John Dies at the End
David Wong
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Buy *John Dies at the End* by David Wong

John Dies at the End
David Wong
Permuted Press
376 pages
August 2007
rated 3 1/2 of 5 possible stars

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Click here to read reviewer Steven Rosen's take on John Dies @ the End.

The description of John Dies at the End by David Wong (not his real name - it’s actually Jason Pargin) sounds like it might be a promising book: two guys who can barely hold down jobs somehow, through the wonders/horrors of a drug known on the street as “Soy Sauce” because of its dark color, manage to traverse parallel dimensions, fight nasty monsters only they can see, and save the world. It’s billed as being both humorous and very scary, and I was eager to read it and see for myself if it lived up to some of its reviews and hype. I love the science fiction and the horror genres, and this book seemed to be something I’d enjoy, perhaps along the lines of Philip K. Dick’s excellent novel Ubik. For better of worse, I found it to be no Ubik, not scary (to me, anyway) at all, and that its “humor” often consisted of unfunny remarks about male genitalia.

The plot is difficult to describe, since the tale of John & Dave’s efforts to save the world involves many different locales and perspectives. The character of Dave Wong - yes, it’s the same name as the author’s pseudonym - himself uses the word “retarded” to describe some of the situations they get into as he relates their escapades to the reporter Arnie Blondestone. He even doubts his own sanity at times.

The shifting of perspectives resulting from the use of Soy Sauce results in the duo seeing the world in a much different way than everyone not on Soy Sauce sees it. They see Shadow Men, meat monsters they call “meatstrocities”, ghosts, astrally projected beings, people from another dimension inside their televisions (Dave’s, anyway), etc., etc.. John, early in the book, relates their unique perspective on decidedly odd things to how people consigned to Dante’s vision of Hell view their surroundings:

“I call it Dante’s Syndrome,” John said. I had never heard him call it any such thing.

“Meaning I think Dave and I gained the ability to peer into Hell. Only it turns out Hell is right here, all through us and around us and in us like the microbes that swarm Through your lungs and guts and veins.”
In science fiction and horror stories I have read that I consider to be well-written and “good,” the strangeness of the story is never a reason I either like/don’t like a book. Internal consistency is more important to me, and if certain “rules” or “parameters” the author sets in one part of a novel are violated in another part without an explanation (even a fairly lame one), I am turned off by the story. How can one maintain a suspended sense of disbelief when confronted by problems of internal consistency?

One example taken from the book is when Dave is transported by a Shadow Man into an almost empty fuel tank of the passenger jet his then-love interest, Amy, is on, headed to Utah. Dave tells Arnie that the Shadow Man was trying to tell him to stop looking into their activities. As Arnie puts it: “They were saying you need to stop interfering with whatever plans they got, because if not they’ll go back and cut Amy out of the timeline.” Yet, in the Epilogue, Dave seemingly has forgotten this, because he gets engaged to Amy.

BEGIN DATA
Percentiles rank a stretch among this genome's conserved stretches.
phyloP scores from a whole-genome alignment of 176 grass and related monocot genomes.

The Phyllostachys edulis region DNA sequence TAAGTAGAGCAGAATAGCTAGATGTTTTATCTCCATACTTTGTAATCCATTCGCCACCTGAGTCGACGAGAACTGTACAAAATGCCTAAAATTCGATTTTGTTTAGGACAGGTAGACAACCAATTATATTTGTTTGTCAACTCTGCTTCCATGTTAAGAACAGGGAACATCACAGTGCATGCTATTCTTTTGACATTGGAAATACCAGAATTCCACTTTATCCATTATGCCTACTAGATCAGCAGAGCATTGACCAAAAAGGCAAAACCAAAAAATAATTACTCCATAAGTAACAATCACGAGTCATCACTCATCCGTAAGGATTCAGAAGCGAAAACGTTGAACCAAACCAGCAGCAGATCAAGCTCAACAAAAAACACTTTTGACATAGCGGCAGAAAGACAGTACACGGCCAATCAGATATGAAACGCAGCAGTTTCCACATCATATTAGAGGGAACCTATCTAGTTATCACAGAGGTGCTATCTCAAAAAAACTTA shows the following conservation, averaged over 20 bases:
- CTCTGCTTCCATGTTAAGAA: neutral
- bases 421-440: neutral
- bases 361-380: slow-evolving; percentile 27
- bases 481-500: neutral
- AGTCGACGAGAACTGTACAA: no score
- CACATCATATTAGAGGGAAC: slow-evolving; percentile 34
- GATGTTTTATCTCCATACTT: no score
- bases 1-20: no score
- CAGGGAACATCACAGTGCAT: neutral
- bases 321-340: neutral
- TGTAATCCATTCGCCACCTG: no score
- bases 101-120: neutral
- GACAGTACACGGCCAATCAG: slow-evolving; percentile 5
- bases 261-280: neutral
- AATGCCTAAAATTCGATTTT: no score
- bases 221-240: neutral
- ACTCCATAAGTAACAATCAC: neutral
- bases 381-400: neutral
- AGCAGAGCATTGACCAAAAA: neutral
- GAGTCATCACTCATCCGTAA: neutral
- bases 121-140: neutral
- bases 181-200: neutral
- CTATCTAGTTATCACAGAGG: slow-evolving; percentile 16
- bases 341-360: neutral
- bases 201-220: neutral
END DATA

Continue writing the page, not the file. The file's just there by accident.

If the Shadow Men can go back and change certain events in time so that they never occurred, then they could have prevented Dave from being born by ensuring his parents never met. They could have stopped Dave (if they decided to let him live until this point in his life) from ever having meet John; their problems would be solved, and they could carry out their plans with their leader, Korrok, and end up ruling the world. Or, they could have prevented the duo from having met with Amy, or even Dave’s dog, Molly (who used to be Amy’s and her brother’s), because both play crucial roles in defeating the plans of Korrok and the Shadow Men.

Another example is that a humanoid being Dave refers to as the “Largeman” in a dimension he and John call “Shit Narnia” tells them of the powers he and the other people there possess, which he demonstrates on a man by transforming him into an insect-headed monster. By changing a man’s shape, he can also change their brains and memories. He demonstrates he can do this, and could conceivably do the same to John, Dave, and Amy, but he doesn’t. In other words, he could easily have stopped the trio from escaping back to their own dimension.

Okay, enough kvetching. John Dies at the End is engaging, and very imaginative - I’ll definitely give it kudos for that. I wanted to read it through to the end, despite its numerous plot inconsistencies. One reason is that it is pretty interesting book; another is that I wanted to be fair in my appraisal of it, and I hoped everything would be resolved and explained by the conclusion. I also wanted to see if John really does die at the end.

Despite my criticisms, also, John Dies at the End has received quite a few positive reviews. Currently, for instance, at, it has five stars. I don’t personally think it should have that many, but many people apparently think differently. It was first published on the author’s website, and after receiving numerous hits, a publisher contacted Dave Wong and the rest, as they say, is history. If you like sci-fi and horror with comedy thrown in for good measure, this book might be just what you’re looking for.

Originally published on Curled Up With A Good Book at © Douglas R. Cobb, 2007

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